Daniel Roher just knocked Putin off his high horse, dedicating his Oscar to political prisoners around the world.
On Sunday night, after winning the Oscar for documentary for “Navalny,” director Daniel Roher used his acceptance speech to blast Russian President Vladimir Putin: “And there’s one person who couldn’t be here with us here tonight … Alexei Navalny, the leader of the Russian opposition, remains in solitary confinement for what he calls, ‘Vladimir Putin’s unjust war of aggression in Ukraine.’
“Alexei, the world has not forgotten your vital message to us all. We cannot, we must not be afraid to oppose dictators and authoritarianism. Wherever it rears its head,” Roher said at this year’s 95th Academy Awards, which Jimmy Kimmel hosted live from Hollywood’s Dolby Theater.
Yulia Navalnaya, Navalny’s wife who is also featured in the documentary, attended the Oscars in her husband’s place, along with their children, Dasha and Zahar. She joined Roher onstage and gave an emotional speech.
“My husband is in prison, just for telling the truth. My husband is in prison, just for defending democracy,” she said. “Alexei, I am dreaming of the day when you will be free, and our country will be free. Stay strong my love.”
The Times caught up with Roher before the ceremony and he shared that he never could have anticipated the timeliness of “Navalny.”
“We thought that our film was prescient to begin with but we never could have imagined how significant and timely our film would be. I think our film is a precursor in a way to this brutal war [in Ukraine.]”
“As a filmmaker it’s the distinguished honor of my life [to be nominated], but I’m not just here as a regular filmmaker, I’m here as the sort of brand ambassador of Alexei Navalny,” Roher continued. “I’m here because Alexei Navalny right now is languishing in a gulag six and a half hours outside of Moscow and I want to remind the world that he is there, remind the world that a brighter future for Russia is possible, and as Navalny asks his supporters: you have to have hope. Because if you don’t have hope then your future is guaranteed to be bleak and dark.”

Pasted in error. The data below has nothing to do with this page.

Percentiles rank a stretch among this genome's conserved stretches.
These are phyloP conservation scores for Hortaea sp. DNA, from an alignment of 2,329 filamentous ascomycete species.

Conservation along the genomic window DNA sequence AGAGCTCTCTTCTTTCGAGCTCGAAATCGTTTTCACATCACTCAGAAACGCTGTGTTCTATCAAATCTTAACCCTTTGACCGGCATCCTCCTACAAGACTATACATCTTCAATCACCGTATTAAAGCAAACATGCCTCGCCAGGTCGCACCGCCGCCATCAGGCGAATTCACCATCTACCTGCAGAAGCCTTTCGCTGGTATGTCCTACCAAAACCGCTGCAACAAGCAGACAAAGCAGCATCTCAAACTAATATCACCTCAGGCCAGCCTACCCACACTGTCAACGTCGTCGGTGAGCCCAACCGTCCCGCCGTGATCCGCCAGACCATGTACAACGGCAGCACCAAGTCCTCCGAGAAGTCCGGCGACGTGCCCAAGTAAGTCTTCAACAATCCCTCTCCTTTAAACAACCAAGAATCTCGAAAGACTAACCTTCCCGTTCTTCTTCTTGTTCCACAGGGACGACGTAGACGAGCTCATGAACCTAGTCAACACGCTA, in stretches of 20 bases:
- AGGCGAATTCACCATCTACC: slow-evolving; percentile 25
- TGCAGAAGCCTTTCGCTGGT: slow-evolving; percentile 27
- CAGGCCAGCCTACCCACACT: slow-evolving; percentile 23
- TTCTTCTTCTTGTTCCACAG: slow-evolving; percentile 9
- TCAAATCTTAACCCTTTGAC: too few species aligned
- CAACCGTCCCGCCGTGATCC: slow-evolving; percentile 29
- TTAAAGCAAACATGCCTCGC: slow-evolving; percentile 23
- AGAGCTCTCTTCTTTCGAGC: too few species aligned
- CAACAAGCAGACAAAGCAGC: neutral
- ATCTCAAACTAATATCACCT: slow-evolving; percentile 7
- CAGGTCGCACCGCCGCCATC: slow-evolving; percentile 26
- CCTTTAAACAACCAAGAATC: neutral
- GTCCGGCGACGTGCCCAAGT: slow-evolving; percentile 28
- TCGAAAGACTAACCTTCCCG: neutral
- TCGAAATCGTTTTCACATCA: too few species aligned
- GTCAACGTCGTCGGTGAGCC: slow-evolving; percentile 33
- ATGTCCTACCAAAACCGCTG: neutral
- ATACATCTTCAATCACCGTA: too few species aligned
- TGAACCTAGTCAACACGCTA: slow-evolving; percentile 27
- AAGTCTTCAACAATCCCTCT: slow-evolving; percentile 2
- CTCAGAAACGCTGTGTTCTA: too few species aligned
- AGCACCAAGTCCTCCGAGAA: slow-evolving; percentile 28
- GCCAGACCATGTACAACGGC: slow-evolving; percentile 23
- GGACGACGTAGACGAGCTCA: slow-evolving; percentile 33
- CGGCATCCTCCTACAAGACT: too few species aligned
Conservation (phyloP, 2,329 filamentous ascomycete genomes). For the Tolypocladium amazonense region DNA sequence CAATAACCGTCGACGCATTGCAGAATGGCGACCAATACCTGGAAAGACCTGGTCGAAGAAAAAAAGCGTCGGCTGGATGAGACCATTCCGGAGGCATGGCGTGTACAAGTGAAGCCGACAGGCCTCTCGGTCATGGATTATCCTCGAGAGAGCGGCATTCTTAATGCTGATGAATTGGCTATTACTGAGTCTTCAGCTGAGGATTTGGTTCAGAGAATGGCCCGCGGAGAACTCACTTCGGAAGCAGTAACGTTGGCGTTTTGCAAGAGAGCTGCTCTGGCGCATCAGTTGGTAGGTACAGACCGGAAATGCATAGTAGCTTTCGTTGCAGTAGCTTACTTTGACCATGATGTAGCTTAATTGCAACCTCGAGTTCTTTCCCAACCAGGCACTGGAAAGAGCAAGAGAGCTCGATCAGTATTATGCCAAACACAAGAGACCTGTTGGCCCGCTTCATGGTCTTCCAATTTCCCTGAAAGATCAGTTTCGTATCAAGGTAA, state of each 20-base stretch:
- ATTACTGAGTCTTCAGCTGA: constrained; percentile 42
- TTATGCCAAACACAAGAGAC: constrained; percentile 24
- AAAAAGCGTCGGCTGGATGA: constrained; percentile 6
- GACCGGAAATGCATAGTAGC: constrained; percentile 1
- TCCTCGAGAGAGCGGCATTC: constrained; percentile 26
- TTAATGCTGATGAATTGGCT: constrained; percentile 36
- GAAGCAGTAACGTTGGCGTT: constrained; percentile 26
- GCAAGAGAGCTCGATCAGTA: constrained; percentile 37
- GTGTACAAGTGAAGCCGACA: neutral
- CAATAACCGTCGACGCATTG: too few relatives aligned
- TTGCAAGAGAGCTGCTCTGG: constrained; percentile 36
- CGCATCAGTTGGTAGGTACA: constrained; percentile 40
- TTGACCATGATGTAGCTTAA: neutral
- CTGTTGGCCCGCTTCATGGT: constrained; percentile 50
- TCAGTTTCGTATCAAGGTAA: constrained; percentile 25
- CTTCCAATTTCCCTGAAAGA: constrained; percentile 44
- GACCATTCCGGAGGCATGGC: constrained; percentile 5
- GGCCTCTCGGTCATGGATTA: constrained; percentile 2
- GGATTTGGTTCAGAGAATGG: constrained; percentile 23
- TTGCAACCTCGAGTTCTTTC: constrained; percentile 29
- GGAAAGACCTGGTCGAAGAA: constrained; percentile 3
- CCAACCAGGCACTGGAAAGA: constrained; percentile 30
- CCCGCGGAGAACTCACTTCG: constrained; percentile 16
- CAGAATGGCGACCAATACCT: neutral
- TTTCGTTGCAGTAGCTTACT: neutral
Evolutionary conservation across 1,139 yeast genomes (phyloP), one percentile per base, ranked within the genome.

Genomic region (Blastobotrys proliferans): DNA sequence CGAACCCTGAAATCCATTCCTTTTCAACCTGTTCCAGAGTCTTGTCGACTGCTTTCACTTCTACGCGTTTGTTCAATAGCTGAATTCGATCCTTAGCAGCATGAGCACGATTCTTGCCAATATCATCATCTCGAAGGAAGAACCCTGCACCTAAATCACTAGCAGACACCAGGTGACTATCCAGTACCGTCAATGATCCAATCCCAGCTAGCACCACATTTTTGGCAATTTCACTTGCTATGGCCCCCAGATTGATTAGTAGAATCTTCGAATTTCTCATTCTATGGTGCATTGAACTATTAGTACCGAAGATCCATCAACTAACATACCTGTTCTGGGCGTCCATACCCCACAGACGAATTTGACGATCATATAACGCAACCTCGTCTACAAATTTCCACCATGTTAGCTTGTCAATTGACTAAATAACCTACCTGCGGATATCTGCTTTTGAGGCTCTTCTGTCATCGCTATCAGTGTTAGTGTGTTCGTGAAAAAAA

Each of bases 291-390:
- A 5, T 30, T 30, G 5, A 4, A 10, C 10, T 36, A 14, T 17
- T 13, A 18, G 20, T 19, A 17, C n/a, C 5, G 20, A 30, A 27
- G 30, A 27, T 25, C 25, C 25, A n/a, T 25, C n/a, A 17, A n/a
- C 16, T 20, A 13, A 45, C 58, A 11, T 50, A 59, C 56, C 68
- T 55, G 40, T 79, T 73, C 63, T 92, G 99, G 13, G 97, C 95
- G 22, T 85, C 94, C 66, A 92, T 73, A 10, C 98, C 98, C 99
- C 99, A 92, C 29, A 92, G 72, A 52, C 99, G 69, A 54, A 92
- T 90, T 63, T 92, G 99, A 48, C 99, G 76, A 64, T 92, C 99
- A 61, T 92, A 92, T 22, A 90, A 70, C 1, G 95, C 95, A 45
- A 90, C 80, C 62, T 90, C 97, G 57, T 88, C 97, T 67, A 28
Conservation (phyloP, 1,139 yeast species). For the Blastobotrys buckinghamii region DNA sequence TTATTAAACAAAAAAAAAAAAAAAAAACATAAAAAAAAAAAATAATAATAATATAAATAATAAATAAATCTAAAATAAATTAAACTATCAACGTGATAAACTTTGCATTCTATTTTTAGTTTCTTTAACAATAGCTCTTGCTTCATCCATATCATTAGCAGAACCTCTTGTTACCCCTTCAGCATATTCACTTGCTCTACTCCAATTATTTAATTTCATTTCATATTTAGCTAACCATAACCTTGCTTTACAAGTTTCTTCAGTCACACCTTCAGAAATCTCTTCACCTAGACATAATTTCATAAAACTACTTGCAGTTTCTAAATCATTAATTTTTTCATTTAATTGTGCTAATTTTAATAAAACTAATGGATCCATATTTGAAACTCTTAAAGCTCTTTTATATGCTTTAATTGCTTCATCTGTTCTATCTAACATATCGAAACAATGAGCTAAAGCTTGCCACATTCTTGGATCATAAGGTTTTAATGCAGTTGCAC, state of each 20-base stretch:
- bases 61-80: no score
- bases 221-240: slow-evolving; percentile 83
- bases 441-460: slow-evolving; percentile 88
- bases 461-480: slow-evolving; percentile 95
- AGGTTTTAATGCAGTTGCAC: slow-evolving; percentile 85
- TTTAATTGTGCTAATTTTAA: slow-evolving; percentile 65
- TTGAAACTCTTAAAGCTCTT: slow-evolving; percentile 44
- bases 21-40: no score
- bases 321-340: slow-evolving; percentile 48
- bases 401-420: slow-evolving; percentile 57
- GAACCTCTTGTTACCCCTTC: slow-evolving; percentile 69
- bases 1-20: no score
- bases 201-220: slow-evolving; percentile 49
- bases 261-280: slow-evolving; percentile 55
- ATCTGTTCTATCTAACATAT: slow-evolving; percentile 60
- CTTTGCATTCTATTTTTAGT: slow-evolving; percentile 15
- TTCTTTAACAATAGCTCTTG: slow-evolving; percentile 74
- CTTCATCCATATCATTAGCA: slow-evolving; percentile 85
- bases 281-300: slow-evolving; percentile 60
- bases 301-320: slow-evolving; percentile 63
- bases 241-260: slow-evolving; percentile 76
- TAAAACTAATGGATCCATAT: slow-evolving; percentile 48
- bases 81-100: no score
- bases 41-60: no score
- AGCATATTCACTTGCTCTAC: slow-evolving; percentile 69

Other nominees for documentary feature on Sunday included “All the Beauty and the Bloodshed,” “All That Breathes,” “Fire of Love” and “A House Made of Splinters.”
“Navalny” chronicles the investigation into the near-fatal poisoning of Russian opposition leader Alexei Navalny. The lawyer and activist was vocal about the Kremlin’s corruption, would not give up the fight for democratic reform, and was poised and ready to challenge Putin for the Russian presidency.
In August 2020, Navalny was poisoned by a Novichok nerve agent during a hotel stay. The documentary was filmed while he recovered in Berlin.
Navalny suspected the Kremlin was responsible for the poisoning that nearly killed him, and he, Bulgarian journalist Christo Grozev and Russian activist Maria Pevchikh set out to prove it through a series of investigations depicted in the film.
The bombshell moment that made “Navalny” so electrifying was when the prominent critic of Putin decided to call the men involved in his assassination attempt to confront them. The men promptly hung up, so Navalny switched to a savvier approach — he impersonated a Kremlin functionary asking for a report as to why the poisoning failed.
In January 2021, Navalny returned to Moscow, and the cameras captured the crowd of supporters awaiting his return and the moment he was detained by the police, which prompted widespread protests across Russia. He was reportedly transferred within the last year to a maximum-security IK-6 prison in the Vladimir region village of Melekhovo, approximately 155 miles east of Moscow.
Shortly after the film’s premiere, Russia invaded Ukraine.
“It’s my hope that Navalny, through the film, is able to remind the world that an alternative vision for what Russia can be is possible,” Roher told The Times in November, “… but ultimately, I hope the film helps to keep Navalny alive.”
This story originally appeared in the Los Angeles Times.